Market Overview

Planning Your Funeral: Dying's Not Cheap

Planning Your Funeral: Dying's Not Cheap

For an event so universal no person in recent history has escaped it, death remains one of the most shrouded, taboo and euphemized issues. Couple that with the "impolite" conversation topic of finances, the negative reputation the funeral industry has received and the rampant emotions among those left to mourn, funerals and finances are far from fun fodder.

However, not confronting death (and the money matters related to dying) can be more devastating than many would ever imagine.

For just a moment, consider the unthinkable. The phone rings and it's the worst news imaginable. A loved one — be it a spouse, child, parent, close friend or acquaintance — has died. No mincing words. Someone whose entire relationship to you has been based on the undeviating and shared experience that is this so-called life has abandoned the one thing you would always have in common. Regardless of what other circumstances came your way, beyond all obstacles and all distance, someone who you shared life with no longer is.

Now, add to those emotions the burden of paying for what happens after.

Why Pre-Planning Is So Important

Shifting gears now, realize that while it is impossible to ease the pain your loved ones will feel when you die, you can do something today to help in the aftermath. There's no monetary value for facing death's inevitability head on and planning for the nitpicky details that could nickel-and-dime your family at the funeral home and beyond. No dollar amount could embody that avoidable financial strain.

Amber Carvaly, licensed mortician at Undertaking L.A., explained, "If you want to avoid being in a situation where you feel pressured […] you should plan ahead! No one likes to have these discussions, but I can promise you the discomfort now will be nothing compare[d] to what you will experience later."

Cost Breakdown


It's Still A Business

It's easy to overlook the fact that funeral home/mortuary employees are there to provide a very needed service, not out of just the goodness of their hearts, but as employment.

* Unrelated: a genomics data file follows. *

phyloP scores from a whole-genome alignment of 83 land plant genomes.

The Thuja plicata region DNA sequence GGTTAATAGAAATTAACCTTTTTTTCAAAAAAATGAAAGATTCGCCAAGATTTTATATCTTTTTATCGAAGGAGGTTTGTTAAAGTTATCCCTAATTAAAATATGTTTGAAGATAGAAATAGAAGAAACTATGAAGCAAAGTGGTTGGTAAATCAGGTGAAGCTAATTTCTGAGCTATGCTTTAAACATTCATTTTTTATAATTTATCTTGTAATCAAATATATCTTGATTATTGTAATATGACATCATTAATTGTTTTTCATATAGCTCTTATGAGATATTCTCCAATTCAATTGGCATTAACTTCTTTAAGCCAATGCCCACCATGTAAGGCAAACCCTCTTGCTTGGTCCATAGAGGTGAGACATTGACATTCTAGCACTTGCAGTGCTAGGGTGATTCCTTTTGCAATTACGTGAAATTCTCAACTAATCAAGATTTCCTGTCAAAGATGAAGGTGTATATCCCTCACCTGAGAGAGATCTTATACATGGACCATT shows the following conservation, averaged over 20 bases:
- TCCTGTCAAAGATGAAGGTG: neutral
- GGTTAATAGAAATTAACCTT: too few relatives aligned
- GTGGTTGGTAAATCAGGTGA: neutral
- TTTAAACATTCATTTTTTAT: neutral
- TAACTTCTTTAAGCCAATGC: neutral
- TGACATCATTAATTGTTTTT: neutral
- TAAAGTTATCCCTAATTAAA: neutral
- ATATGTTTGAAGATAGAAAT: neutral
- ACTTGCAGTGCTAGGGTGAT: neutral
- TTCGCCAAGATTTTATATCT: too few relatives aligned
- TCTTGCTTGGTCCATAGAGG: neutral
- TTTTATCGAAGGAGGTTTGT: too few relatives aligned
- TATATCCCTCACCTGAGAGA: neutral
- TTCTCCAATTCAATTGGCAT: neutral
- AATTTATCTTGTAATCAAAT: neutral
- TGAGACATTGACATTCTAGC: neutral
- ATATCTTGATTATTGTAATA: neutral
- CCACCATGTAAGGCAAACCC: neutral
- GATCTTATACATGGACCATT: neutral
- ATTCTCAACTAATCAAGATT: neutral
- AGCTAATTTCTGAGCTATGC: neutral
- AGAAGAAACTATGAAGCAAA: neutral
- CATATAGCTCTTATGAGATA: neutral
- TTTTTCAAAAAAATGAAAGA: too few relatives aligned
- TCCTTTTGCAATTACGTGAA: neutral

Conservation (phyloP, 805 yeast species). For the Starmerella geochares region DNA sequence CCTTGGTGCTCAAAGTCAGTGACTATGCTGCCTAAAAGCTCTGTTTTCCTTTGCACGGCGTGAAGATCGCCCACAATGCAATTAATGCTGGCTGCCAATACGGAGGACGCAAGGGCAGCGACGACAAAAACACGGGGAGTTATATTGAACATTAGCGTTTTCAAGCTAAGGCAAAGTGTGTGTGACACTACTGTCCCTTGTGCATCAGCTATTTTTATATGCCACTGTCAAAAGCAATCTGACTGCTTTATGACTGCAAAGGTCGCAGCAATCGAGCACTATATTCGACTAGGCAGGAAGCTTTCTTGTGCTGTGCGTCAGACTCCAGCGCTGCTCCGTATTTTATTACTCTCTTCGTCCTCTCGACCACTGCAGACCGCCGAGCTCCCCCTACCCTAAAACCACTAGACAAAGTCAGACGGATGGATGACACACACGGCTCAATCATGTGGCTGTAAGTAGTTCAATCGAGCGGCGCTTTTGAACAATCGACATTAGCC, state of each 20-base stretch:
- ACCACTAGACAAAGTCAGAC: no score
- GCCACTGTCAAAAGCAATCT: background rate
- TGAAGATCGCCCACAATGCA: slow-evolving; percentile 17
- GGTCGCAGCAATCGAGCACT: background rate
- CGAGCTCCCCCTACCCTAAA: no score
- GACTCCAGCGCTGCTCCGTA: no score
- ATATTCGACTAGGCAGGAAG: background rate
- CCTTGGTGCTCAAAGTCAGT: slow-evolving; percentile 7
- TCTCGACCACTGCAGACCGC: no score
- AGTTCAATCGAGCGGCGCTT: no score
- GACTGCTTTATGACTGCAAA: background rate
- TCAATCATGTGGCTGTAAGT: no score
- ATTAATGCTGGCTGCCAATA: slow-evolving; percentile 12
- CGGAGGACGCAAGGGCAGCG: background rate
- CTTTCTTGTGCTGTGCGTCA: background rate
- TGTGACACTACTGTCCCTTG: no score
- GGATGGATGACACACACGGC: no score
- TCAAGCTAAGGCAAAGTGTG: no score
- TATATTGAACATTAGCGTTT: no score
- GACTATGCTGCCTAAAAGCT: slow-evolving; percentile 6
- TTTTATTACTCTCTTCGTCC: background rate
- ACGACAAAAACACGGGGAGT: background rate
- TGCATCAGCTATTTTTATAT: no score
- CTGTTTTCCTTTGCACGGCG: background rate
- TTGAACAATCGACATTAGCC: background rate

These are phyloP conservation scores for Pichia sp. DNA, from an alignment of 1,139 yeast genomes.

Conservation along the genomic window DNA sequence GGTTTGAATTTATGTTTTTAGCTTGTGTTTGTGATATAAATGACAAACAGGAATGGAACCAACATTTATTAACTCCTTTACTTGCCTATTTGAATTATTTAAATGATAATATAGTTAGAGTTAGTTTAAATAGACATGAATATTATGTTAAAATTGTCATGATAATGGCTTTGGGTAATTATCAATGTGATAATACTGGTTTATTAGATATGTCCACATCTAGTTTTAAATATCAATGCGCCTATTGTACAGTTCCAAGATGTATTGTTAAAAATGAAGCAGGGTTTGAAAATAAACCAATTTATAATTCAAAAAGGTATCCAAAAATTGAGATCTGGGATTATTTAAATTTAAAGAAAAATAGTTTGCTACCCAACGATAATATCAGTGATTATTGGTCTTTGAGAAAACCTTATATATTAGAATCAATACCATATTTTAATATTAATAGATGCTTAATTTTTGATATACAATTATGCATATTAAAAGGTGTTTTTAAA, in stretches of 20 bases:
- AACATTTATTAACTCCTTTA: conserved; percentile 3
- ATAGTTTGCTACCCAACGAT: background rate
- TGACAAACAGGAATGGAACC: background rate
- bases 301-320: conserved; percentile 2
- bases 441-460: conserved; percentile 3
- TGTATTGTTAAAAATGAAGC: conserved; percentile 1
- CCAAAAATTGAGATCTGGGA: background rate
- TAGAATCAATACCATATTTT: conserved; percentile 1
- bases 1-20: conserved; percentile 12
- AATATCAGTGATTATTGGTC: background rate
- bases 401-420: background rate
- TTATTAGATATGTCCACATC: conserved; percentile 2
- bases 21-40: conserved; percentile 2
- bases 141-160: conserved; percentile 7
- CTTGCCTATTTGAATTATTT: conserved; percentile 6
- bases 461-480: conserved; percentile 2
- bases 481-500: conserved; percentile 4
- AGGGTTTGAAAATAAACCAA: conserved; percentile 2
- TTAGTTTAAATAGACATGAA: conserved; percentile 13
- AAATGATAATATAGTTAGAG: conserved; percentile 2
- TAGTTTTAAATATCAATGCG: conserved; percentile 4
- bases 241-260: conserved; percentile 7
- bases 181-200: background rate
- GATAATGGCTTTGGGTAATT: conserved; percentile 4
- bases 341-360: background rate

They provide these services in exchange for monetary compensation, which helps them provide a life for themselves and their families.

The funeral industry is held to Federal Trade Commission regulations, just as other businesses are, and the pressure to make a profit can undoubtedly spoil a few apples in the barrel. However, with oft-undeserved negative reputations and the emotionally charged environment, the best course of action is preparation. As explained by Carvaly, "[P]eople believe the current funeral industry operates like non-profit. This is unfortunately not true. A funeral home is a business. In general, people seem — understandably — to be pretty upset about spending any amount of money on a disposition, feeling that the funeral home should be there just to help people, not make money. But the fact of the matter is that it's incredibly expensive to run a funeral home and cemetery. Overhead and labor alone can set a home back a staggering amount."


Rebecca Sheppard. Click to enlarge.

Carvaly concluded, "Seriously, we all know we are going to die, and it is a discussion we can have at any time […] Do not be afraid. Do not be afraid of your emotions. Do not be afraid that you are afraid. It's normal and healthy. We are all on some level, a little unnerved, and we find solace for this in many personal and often private ways."


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